18, No Time to Waste
KATHLEEN ANNE WAS BORN on a blustery cold March morning in Michigan in 1951. I held her tightly to me, unwrapping the blanket carefully. I had wanted another girl and was delighted when the nurse told me we had a daughter. Two girls are perfect, I thought, contentedly, that morning. I had always wished for a sister but had grown up in a houseful of boys. It would be fun to buy dolls for them, to dress them alike, to experiment with hair styles, to buy pretty hair ribbons and barrettes and tiny patent leather shoes.
Suburban Grand Rapids was a quiet, peaceful place to raise children. We had just purchased our first new home, and we settled down with our two girls to a contented sort of life.
Although my daughters were extremely different, they were both precious to me. Cindy was tiny, with long curly hair that fell into ringlets a real charmer. Kathi grew chubby and vivacious, always on the go. She was a match for Sheba, the dog who raced around the house with her when she visited Grandma and Grandpa Johnson. She loved to catch the dog by the tail to make him "stop."
From the time she could talk, Kathi chattered with everyone she met. She loved to go visiting, and when she was only four, she delighted to hear of a trip to California to visit my parents.
"Girls," I told Cindy and Kathi one day in the spring, "we are going way out to California to visit grandpa and grandma, and when we come back, after a little while, you will have a little brother or sister." They danced out of the room, chuckling and giggling.
"Of course, it will be a boy," I told Vern seriously. "That's what we ordered." We were both anxious for a son.
We spent two delightful months with my parents near the ocean in beautiful Pacific Palisades, becoming more and more addicted to the soft sea breezes, the towering mountains, and the temperate climate. Finally, just one month before our son Richard was born, we reluctantly said goodby and took a train back home to the Midwest. Cindy and I sat quietly reading for most of the trip, while Kathi bounced up and down the aisle, meeting and greeting strangers, chattering constantly in her four-year-old gibberish. She was doing what came most naturally to her making people love her.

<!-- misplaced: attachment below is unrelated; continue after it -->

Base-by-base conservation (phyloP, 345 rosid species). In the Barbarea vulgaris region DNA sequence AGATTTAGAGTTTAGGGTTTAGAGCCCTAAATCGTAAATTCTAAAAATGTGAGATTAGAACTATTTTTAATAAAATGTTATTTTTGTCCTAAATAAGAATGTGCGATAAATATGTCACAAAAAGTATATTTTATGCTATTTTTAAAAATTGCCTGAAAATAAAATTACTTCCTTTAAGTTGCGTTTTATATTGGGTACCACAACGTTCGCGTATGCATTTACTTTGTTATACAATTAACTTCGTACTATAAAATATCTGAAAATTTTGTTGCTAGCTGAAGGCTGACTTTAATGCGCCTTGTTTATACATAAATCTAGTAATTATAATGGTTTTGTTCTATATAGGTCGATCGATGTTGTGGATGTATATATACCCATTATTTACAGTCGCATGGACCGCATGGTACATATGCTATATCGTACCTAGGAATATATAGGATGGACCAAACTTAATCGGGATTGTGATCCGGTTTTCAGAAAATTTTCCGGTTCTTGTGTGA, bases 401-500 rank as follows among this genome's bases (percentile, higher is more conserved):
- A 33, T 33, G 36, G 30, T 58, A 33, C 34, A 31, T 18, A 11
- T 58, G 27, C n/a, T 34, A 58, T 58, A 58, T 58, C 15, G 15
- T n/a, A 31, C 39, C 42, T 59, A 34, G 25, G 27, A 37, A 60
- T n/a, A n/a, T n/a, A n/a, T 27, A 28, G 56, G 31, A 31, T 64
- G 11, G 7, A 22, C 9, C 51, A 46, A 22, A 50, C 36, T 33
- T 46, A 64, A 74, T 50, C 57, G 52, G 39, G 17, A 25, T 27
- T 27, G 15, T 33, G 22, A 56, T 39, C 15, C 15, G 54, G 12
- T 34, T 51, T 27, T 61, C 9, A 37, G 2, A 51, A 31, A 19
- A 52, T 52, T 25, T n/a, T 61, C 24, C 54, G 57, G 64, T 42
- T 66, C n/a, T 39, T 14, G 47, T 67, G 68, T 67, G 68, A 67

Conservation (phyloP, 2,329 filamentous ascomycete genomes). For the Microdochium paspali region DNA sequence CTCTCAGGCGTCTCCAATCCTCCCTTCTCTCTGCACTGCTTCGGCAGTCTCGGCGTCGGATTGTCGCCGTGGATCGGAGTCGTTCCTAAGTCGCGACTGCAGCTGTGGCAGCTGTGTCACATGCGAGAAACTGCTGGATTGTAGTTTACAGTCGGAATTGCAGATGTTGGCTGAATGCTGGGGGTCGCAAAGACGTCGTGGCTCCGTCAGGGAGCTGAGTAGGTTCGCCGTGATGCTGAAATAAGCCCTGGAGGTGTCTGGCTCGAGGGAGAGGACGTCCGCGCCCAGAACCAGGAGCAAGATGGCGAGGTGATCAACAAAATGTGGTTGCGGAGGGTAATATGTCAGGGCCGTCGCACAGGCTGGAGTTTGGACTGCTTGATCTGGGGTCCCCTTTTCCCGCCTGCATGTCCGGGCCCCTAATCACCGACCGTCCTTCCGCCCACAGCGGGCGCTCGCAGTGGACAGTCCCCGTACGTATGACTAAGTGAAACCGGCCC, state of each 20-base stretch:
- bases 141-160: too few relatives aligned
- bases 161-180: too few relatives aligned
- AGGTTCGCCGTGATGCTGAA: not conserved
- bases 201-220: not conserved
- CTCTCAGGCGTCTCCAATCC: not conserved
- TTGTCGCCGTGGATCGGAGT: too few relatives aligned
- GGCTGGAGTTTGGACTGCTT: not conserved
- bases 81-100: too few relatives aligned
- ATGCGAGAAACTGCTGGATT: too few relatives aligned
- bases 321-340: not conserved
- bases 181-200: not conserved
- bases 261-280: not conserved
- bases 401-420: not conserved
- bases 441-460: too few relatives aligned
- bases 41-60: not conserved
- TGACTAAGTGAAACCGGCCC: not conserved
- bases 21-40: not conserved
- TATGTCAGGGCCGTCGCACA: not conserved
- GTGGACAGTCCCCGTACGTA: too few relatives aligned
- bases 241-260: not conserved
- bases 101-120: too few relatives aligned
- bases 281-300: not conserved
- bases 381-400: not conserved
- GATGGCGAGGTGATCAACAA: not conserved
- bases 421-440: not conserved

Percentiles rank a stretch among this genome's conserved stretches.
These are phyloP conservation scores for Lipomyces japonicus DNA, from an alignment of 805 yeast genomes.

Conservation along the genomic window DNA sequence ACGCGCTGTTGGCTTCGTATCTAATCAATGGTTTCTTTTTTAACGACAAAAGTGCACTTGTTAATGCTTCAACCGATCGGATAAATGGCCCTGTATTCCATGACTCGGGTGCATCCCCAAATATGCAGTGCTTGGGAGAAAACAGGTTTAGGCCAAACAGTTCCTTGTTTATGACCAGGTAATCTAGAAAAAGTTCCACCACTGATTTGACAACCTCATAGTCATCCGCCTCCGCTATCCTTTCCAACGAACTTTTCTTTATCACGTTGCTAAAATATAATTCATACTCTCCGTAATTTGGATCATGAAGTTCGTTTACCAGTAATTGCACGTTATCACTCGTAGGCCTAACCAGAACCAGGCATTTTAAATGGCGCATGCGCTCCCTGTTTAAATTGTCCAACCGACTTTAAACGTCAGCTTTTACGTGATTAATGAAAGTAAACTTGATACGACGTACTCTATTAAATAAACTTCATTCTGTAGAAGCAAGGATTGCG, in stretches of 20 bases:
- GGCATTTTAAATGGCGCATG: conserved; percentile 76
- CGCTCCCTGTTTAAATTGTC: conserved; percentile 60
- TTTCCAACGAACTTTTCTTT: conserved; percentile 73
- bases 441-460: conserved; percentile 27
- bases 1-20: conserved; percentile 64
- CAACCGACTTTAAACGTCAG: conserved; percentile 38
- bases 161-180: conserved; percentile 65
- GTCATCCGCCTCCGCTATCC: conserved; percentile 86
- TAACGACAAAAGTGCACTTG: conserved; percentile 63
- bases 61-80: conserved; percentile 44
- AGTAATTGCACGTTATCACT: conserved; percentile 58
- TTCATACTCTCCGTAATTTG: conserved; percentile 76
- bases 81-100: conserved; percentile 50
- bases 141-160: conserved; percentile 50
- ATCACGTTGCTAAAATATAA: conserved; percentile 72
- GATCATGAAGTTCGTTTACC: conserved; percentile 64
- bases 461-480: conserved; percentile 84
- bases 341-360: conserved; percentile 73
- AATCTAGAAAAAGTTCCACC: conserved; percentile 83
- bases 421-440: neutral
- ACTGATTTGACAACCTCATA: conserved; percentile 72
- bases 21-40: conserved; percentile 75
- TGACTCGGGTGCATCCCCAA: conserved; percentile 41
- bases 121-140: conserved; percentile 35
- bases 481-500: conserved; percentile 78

From the time Cindy and Kathi were babies, Vern and I had taught them about Jesus and prayed with them. Kathi loved to sing. Always the "ham," she would stand before adult groups and lisp out her songs. One that she loved especially was:
My desire to be like Jesus
My desire to be like Him.
His spirit leads me,
His love overwhelms me;
In word and deed, to be like Him.
Kathi was still and thoughtful when she heard the Bible stories and when she prayed. She seemed to understand at an early age what trusting the Lord Jesus meant.
It was late one Sunday afternoon when Kathi was nearing her fifth birthday that she came to me, took my hand, and said clearly, "Mommy, make Cindy leave the room."
"Why, honey?" I asked.
She pulled me down to her and whispered, "Because I want to ask Jesus into my heart."
I motioned for Cindy to leave the room, and Kathi and I knelt by the sofa.
"Dear Jesus," Kathi prayed in her childish voice, "please come into my heart today."
Tears formed quickly in my eyes as I hugged her to me. "Now remember, Kathi, when we ask Jesus into our hearts, He will never leave. He promised to be with us always."
She nodded, and her dancing dark eyes were still and serious. Kathi had made her first commitment to her Lord. It was the first stepping stone on her own private path that would lead her to future commitments and to that very last step.
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